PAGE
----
Ethics & Public Policy Center

Air Strikes Are Not Enough To Defeat ISIS

Published in Forbes on October 11, 2014



Explosives dropped from the air are among the most terrifying by-products of modern warfare. The destruction that they cause comes from nowhere and unpredictably. And it is compounded by the falling buildings and the fires. People subjected to aerial bombardment will therefore quickly lose heart and sue for peace. So Hitler thought, when he sent the Luftwaffe night after night over London, in order to break the morale of the British people. The result, however, was a determination to sit out the ordeal, a remarkable ingenuity in adapting to it, and a fierce desire for revenge. When that revenge took place a few years later, the German cities were destroyed and thousands killed, many horribly incinerated as at Dresden. But this did little or nothing to hasten the end of the war.

Of course troops who can summon air strikes from the ground have a decided advantage in combat. But they have this advantage only if they are there, on the ground, able to confront the enemy and force him into the open. In the absence of an effective opponent troops can adapt to bombardment from the air, and regroup after every assault, all the more determined to triumph. This is what we are seeing in the battle for Kobane.

Throughout the crisis caused by the rise of the Islamic State President Obama has stuck to his policy of not sending in American troops. And if the Americans don’t go in, probably no one else will go in either, although the feeling in Britain, following the recent despicable murder of civilian hostages, is now leaning towards a fight. In any case there is no other way of winning the war, which means that Obama has decided that, on balance, it is a war that America can afford to lose. Is this true? I don’t think so. The Islamic State will not become a peaceful member of the community of nations. Having established itself by violence and genocide it will continue in the same way, for fear of reprisals and from the natural suspicion of its neighbours.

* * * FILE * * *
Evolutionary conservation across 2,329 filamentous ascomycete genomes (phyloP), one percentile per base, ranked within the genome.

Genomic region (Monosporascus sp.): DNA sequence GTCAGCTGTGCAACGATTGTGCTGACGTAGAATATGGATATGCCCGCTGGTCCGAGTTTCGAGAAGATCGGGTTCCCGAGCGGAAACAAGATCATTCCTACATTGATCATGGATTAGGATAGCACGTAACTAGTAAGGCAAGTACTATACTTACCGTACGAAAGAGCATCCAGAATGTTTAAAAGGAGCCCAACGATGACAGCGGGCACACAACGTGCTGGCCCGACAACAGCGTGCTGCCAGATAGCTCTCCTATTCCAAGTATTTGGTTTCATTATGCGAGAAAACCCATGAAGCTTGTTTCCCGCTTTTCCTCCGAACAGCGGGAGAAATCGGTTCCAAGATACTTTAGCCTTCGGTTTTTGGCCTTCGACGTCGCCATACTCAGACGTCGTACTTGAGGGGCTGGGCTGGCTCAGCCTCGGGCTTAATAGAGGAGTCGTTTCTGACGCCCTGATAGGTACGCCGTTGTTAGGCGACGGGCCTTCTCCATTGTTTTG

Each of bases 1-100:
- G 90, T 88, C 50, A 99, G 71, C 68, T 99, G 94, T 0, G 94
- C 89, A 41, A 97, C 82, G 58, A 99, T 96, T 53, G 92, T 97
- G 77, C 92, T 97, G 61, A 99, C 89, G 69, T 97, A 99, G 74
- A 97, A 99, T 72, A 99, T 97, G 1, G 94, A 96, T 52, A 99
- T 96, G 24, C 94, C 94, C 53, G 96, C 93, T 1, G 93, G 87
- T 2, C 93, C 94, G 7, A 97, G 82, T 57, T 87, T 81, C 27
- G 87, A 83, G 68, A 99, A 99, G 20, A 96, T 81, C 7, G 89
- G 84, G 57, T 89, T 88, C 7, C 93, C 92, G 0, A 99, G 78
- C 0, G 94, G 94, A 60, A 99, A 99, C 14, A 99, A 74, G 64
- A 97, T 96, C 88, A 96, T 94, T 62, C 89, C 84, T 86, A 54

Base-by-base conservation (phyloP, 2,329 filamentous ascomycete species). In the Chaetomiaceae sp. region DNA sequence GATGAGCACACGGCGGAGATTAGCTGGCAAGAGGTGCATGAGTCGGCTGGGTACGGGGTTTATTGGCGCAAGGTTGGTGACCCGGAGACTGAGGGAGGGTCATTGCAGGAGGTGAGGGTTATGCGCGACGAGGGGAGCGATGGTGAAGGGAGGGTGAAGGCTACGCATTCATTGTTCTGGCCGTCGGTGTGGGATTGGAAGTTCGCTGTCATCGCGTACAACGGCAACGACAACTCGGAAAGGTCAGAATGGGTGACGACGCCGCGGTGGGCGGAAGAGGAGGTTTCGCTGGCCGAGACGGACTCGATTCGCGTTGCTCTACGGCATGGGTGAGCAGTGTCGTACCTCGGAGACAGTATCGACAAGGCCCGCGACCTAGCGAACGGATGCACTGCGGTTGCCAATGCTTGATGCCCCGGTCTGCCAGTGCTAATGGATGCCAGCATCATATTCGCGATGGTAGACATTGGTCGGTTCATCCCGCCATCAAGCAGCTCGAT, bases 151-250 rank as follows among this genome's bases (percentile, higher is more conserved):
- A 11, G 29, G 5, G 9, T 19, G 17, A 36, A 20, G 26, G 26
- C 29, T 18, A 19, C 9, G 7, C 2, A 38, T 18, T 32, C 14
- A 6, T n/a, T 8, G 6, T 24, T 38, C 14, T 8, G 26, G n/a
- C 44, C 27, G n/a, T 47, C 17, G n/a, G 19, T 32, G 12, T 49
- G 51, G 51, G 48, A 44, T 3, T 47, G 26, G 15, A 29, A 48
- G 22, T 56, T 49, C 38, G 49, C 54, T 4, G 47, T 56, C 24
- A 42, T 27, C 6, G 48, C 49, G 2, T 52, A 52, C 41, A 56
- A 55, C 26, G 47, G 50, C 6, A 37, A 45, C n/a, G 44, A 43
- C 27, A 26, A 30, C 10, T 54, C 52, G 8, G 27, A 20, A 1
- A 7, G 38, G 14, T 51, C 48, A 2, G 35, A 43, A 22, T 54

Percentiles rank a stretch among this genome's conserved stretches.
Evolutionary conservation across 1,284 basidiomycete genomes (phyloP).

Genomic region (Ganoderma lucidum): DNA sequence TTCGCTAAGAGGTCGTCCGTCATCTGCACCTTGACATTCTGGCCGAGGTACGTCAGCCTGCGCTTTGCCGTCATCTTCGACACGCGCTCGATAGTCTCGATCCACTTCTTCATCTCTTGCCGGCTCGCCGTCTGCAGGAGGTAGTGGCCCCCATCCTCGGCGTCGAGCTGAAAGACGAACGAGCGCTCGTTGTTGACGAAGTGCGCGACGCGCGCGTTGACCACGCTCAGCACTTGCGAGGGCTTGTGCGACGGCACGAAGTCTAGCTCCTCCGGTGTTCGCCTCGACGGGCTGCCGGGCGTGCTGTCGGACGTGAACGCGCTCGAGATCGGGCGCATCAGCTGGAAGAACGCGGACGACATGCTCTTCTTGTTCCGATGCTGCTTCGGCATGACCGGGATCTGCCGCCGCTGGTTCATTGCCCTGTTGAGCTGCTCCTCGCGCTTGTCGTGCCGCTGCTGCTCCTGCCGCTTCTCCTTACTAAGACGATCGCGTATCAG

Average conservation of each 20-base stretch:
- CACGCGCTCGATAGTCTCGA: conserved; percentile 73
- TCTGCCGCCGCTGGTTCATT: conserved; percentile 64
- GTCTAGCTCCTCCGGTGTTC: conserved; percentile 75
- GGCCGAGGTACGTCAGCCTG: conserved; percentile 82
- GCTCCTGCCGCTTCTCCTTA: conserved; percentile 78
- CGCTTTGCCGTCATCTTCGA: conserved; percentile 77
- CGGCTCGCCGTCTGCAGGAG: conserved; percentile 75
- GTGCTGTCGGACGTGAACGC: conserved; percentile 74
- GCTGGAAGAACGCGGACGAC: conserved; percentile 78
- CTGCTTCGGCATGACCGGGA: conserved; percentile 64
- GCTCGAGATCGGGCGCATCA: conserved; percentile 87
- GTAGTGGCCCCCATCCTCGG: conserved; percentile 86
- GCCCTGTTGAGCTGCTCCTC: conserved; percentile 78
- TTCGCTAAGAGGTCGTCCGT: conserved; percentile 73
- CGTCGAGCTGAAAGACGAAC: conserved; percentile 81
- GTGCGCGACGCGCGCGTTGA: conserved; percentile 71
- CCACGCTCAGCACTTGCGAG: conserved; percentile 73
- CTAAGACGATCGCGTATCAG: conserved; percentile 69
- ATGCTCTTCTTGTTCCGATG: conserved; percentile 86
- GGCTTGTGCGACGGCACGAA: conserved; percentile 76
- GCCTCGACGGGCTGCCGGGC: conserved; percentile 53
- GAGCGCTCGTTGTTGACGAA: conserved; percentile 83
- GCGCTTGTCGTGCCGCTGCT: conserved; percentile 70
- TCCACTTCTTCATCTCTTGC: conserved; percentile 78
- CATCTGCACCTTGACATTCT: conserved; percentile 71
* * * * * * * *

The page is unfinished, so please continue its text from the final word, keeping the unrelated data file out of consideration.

The Islamic State is a collection of god-intoxicated enthusiasts, enjoying stolen assets and ruling over a subdued and frightened population whose loyalty they cannot guarantee. Like the original Islamic empire, the Islamic State has been established by conquest, and will always need further conquests in order to confirm its legitimacy. Syria and Iraq will be in no position to resist IS, once it has repaired its infrastructure and organized itself as a police state. For it can be resisted only by forces with a rival loyalty, and animated by a national idea. Unlike the Kurds, who fight for their nation and from an ancient claim to territory, the Iraqis and Syrians have little or no national attachment. Faced with invasion they will always be tempted, as they have been tempted at every stage in the present conflict, to lay down their arms and flee to their villages.

If the IS is not defeated in the present conflict, therefore, we will have to accept the presence of an inflamed and paranoid police state in the heart of the Middle East, one whose leaders are hardened by warfare, indifferent to the sufferings of minorities and full of a visceral hatred towards the West and its jahilliya.